Craig Kimbrel
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Report: Brewers talks with Craig Kimbrel ‘pretty serious’

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Last night it was reported that the Brewers have been in discussions with free-agent reliever Craig Kimbrel. A few minutes ago Jon Heyman reported that the talks are “pretty serious.” No word if this rumor comes from his best friend’s sister’s boyfriend’s brother’s girlfriend who heard from this guy who knows this kid who’s going with a girl who saw Kimbrel on the phone with David Stearns at 31 Flavors last night.

Assuming it’s legit — and it sounds it, as it was initially reported by Ken Rosenthal and Robert Murray who tend to get these things right — it’d be a pretty major coup for the Brewers should the talks bear fruit. They already have one of the best bullpens in baseball, featuring All-Stars Jeremy Jeffress, Corey Knebel, and Josh Hader. This year’s addition of Alex Claudio gives them more depth. Putting Kimbrel into that mix would put some serious pressure on Brewers’ opponents to not fall behind early, that’s for sure.

Kimbrel experienced some control issues last year but remained one of the most dominant relievers in the game, registering 42 saves with a 2.74 ERA, 4.5 BB/9, and 13.9 SO/9 through 62.1 innings in 2018.

That he has not signed before now is perceived to be a function of his steep asking price. With Opening Day looming, however, it’s quite possible that has come down considerably and that Brewers are poised to sign an ace reliever for a song.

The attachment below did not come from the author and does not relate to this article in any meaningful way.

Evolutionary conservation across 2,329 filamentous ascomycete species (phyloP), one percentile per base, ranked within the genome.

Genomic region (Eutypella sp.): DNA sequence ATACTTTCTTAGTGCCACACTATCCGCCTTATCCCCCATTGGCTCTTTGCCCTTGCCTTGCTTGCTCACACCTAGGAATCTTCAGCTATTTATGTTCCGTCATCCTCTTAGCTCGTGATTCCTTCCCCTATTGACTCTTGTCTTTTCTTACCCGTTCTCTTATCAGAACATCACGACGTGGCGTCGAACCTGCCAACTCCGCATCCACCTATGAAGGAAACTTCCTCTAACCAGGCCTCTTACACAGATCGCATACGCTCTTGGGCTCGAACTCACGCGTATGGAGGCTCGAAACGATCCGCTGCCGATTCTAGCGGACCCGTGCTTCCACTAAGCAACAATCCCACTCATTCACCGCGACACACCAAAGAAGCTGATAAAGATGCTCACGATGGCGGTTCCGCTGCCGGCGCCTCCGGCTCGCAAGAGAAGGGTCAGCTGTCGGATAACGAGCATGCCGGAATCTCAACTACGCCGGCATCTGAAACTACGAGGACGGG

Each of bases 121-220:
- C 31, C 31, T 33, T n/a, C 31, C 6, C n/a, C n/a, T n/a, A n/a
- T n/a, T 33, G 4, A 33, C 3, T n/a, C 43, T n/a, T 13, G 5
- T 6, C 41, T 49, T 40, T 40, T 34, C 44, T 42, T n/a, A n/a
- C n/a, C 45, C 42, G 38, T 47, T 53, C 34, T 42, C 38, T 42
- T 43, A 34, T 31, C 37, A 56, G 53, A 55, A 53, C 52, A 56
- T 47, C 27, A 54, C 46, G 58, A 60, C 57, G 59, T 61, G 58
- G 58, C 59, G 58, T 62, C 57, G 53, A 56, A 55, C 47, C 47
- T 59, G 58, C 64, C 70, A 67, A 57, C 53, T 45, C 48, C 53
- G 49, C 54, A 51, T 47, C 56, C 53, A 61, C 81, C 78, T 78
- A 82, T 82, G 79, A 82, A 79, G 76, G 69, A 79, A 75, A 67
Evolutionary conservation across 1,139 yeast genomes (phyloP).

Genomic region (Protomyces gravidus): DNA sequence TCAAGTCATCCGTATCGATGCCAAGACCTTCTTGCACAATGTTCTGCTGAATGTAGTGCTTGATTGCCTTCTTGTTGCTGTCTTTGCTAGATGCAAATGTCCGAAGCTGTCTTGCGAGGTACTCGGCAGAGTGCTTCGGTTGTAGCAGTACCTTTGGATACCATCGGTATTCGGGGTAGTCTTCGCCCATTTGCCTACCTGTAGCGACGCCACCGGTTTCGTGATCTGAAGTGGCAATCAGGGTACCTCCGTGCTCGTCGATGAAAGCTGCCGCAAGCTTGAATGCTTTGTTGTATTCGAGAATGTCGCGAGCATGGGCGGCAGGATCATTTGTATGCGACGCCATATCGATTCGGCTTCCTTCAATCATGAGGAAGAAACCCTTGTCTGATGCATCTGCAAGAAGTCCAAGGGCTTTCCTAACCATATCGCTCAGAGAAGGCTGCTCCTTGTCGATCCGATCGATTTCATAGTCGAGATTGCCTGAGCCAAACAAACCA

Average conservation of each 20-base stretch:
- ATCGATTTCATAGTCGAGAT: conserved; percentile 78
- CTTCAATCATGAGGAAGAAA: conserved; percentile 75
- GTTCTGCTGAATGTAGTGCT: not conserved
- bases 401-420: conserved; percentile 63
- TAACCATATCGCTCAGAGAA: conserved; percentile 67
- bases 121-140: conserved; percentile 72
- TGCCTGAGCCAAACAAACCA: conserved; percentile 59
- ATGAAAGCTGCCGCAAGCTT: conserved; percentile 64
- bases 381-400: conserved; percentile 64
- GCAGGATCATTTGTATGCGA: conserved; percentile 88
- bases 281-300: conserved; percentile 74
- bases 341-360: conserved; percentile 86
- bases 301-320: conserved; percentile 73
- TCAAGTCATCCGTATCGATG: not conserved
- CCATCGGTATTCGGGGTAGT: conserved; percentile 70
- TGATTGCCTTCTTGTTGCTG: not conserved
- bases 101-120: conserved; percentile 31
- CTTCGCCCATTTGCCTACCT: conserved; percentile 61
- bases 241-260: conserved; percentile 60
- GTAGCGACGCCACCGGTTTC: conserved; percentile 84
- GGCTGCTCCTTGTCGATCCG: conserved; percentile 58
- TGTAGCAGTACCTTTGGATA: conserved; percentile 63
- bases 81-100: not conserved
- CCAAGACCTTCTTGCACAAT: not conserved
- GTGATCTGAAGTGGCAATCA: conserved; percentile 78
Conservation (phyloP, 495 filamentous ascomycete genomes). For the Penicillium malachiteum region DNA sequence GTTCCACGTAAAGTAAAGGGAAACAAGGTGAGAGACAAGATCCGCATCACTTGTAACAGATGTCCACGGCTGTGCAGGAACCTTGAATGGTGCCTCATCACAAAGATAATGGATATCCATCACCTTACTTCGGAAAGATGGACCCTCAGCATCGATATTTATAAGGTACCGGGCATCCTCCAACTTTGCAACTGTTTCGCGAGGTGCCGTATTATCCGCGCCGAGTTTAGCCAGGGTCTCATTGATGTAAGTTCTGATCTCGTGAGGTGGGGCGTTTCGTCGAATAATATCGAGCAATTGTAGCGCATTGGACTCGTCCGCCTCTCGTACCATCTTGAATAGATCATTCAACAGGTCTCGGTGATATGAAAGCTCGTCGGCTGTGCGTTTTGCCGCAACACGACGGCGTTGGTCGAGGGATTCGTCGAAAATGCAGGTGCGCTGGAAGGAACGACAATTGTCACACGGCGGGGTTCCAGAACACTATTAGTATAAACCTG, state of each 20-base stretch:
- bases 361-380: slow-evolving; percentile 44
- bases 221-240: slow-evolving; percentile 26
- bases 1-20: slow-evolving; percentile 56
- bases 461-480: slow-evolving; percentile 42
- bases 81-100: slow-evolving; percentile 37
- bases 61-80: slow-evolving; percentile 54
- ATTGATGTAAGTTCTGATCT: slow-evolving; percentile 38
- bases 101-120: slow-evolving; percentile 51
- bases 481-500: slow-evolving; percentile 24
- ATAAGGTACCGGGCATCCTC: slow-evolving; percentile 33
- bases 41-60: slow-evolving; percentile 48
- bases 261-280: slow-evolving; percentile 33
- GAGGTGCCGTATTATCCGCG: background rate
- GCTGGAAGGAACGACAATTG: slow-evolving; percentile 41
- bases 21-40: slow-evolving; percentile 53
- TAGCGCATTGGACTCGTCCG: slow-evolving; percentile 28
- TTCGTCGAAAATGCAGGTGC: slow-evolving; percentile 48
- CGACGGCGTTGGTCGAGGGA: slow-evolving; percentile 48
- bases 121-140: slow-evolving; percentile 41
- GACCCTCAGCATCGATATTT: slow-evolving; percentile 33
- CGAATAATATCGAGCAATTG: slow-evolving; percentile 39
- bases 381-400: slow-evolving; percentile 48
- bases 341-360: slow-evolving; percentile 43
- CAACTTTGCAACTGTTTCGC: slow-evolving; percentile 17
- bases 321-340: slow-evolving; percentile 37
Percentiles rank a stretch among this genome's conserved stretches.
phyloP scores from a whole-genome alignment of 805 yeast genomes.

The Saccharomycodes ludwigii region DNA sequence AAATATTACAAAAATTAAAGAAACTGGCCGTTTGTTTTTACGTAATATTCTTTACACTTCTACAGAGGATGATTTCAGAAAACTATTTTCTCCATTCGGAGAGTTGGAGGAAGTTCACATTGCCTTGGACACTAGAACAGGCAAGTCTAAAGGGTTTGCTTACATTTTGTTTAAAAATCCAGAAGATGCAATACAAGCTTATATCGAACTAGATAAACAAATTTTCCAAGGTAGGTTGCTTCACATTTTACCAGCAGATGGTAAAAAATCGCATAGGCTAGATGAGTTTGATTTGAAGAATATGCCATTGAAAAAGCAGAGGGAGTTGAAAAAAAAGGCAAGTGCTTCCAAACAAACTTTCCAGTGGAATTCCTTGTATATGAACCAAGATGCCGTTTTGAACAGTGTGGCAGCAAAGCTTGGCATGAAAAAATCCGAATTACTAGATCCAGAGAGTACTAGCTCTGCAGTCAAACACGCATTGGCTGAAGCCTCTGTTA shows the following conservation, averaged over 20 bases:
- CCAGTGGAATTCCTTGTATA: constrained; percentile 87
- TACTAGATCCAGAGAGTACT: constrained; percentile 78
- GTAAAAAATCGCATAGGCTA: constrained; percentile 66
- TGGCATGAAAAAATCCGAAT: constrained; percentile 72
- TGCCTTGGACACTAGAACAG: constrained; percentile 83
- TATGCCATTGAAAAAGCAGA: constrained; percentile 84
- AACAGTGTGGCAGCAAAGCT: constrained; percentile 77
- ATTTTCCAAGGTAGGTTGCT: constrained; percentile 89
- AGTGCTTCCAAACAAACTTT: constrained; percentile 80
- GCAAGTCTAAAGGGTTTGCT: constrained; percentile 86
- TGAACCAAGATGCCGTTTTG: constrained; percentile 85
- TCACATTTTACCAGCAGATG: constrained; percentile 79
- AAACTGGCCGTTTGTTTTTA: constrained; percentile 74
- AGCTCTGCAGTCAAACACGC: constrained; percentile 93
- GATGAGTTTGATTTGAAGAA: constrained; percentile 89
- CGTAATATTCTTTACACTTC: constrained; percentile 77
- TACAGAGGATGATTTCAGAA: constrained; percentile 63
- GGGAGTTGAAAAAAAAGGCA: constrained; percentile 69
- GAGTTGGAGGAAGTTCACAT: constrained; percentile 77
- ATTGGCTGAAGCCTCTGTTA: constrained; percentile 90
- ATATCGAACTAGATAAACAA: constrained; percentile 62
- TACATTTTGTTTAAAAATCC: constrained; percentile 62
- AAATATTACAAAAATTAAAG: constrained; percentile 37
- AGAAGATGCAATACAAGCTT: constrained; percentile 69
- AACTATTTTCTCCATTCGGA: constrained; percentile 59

Straight-away center field will be 385 feet at London Stadium

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Marley Rivera of ESPN has a story about some of the on-field and in-game entertainment, as well as some aspects of the field conditions, for this weekend’s London Series.

The fun stuff: a mascot race, not unlike the Sausage Race at Miller Park or the President’s race at Nationals Park. The mascots for London: Winston Churchill, Freddie Mercury, Henry VIII and the Loch Ness Monster. I suppose that’s OK but, frankly, I’d go with Roger Bannister, Shakespeare, Charles Darwin and Guy Fawkes. Of course no one asks me these things.

There will also be a “Beat the Streak”-style race which had better use the theme to “Chariots of Fire” or else what the heck are we even doing here.

They’ve also taught ushers and various volunteers who will be on-site to sing “Take me out to the ballgame,” which is a pretty good idea given how important that is to baseball. As a cultural exchange, I think some major league team should start using “Vindaloo” by Fat Les during the seventh inning stretch here. It’s a banger. It also seems to capture England a bit more accurately than, say, “Downton Abbey” or “The Crown.”

That’s all good fun I suppose. But here’s some stuff that actually affects the game:

The end result will have some interesting dimensions. The field will be 330 feet down each foul line, and it will have a distance of 385 feet to center field, which will feature a 16-foot wall. Cook also said it would have an expanded, “Oakland-like” foul territory, referencing the Athletics’ Oakland Coliseum expanse.

Those dimensions are unavoidable given that the square peg that is a baseball field is being shoved into the round hole that is a soccer stadium. As Murray Cook, MLB’s senior field coordinator tells Rivera, that sort of thing, while perhaps less than ideal, is at least in keeping with baseball’s strong tradition of irregular field conditions. It will, however, be one of the shortest dead center distances in baseball history.

Oh, and then there’s this:

Protective netting was also an important issue addressed when building the ballpark, with Cook stressing that his team has implemented netting that “is the largest you’ll ever see in any major league ballpark.”

[Craig makes a mental note to bookmark this for the next time MLB says it won’t mandate extended netting in the U.S. because doing so is too difficult]